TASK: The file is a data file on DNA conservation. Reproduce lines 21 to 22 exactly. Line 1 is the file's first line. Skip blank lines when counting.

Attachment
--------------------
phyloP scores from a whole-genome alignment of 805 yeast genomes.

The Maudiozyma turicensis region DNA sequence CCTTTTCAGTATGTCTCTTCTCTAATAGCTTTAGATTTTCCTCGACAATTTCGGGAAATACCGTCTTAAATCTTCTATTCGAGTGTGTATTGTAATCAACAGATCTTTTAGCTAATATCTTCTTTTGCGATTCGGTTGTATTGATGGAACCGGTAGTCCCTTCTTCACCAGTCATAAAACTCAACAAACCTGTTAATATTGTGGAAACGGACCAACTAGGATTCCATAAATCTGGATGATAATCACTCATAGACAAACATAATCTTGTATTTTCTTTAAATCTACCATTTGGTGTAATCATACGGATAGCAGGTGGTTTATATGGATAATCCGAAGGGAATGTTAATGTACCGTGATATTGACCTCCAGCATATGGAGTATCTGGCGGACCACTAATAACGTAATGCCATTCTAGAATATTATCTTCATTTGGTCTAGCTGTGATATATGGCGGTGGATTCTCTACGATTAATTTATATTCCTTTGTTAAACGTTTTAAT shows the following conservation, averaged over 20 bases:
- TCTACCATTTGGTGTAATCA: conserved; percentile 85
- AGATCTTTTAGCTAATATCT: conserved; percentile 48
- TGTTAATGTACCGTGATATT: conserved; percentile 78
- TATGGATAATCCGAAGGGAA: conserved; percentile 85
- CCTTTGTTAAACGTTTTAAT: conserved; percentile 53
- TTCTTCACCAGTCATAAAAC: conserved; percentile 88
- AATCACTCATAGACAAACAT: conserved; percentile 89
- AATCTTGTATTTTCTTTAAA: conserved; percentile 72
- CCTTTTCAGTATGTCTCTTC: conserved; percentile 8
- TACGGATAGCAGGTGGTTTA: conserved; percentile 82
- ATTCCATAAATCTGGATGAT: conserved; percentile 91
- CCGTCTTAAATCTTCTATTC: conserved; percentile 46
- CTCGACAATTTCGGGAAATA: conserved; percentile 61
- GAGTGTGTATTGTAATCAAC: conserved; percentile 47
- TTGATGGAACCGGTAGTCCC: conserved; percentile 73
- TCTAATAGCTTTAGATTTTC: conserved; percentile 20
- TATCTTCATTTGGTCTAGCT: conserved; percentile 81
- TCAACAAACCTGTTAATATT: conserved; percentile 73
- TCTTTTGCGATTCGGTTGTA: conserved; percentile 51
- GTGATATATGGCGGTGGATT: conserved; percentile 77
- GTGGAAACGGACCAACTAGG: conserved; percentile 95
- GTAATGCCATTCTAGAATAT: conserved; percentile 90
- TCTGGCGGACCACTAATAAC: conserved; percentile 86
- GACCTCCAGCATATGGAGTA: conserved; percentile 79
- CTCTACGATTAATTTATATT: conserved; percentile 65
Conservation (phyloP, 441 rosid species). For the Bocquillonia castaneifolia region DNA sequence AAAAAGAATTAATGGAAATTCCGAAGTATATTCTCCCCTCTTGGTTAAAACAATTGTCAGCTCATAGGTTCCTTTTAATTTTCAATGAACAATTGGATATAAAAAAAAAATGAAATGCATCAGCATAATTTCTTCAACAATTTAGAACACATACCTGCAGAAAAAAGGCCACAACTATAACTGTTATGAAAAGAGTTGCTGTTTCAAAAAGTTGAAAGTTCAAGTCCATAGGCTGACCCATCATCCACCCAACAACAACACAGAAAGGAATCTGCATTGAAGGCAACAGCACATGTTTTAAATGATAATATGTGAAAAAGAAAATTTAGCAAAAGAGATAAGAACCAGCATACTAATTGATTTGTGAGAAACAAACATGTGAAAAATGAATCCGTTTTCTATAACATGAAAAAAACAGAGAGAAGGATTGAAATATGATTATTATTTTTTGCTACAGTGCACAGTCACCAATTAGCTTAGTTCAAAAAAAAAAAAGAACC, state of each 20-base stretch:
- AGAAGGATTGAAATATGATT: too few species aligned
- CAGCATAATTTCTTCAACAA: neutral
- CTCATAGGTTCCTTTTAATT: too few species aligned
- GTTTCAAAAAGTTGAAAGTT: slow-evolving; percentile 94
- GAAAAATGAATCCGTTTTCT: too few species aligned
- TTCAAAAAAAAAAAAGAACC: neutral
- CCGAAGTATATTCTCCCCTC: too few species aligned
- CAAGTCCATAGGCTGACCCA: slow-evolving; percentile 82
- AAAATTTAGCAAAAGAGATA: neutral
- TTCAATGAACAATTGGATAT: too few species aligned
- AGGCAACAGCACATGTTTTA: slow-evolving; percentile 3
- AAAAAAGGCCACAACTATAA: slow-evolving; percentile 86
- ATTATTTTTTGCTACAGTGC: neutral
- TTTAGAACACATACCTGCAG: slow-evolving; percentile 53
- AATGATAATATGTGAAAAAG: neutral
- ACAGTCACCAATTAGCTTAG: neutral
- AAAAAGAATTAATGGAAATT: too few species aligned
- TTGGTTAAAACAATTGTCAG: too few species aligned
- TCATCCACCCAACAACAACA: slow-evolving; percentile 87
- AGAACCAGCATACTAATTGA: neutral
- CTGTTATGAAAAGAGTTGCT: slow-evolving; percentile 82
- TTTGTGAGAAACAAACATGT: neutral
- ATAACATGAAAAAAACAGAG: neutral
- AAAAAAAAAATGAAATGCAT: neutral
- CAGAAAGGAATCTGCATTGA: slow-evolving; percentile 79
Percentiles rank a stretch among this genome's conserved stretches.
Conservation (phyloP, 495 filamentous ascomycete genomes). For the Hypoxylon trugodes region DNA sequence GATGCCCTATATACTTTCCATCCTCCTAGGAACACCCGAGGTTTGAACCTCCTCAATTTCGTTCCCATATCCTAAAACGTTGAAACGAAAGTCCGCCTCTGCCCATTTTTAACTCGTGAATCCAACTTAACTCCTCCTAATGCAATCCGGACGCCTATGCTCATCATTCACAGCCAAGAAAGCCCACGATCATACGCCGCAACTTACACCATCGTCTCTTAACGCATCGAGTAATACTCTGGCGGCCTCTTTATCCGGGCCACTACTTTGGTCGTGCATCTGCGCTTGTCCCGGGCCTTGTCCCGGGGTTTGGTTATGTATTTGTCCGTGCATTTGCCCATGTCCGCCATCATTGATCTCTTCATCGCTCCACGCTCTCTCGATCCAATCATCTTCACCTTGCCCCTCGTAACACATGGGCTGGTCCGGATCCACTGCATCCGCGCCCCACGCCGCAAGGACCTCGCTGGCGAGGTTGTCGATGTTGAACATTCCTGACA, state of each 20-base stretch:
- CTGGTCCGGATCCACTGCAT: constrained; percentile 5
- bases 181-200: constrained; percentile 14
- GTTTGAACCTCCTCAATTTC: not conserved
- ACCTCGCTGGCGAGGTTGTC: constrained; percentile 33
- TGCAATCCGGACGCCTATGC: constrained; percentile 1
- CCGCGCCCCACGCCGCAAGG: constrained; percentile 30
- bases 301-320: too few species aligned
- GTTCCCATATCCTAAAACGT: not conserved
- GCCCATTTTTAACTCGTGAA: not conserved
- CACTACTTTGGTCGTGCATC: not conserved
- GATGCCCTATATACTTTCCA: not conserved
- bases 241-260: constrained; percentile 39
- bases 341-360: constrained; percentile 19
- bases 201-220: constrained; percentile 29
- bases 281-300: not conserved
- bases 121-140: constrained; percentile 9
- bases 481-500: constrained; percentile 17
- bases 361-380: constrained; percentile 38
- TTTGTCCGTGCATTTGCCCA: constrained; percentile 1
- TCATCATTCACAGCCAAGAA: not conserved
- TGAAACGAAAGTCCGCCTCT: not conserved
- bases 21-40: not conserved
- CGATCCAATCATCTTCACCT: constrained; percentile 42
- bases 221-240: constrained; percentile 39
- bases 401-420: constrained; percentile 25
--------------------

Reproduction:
- TCTTTTGCGATTCGGTTGTA: conserved; percentile 51
- GTGATATATGGCGGTGGATT: conserved; percentile 77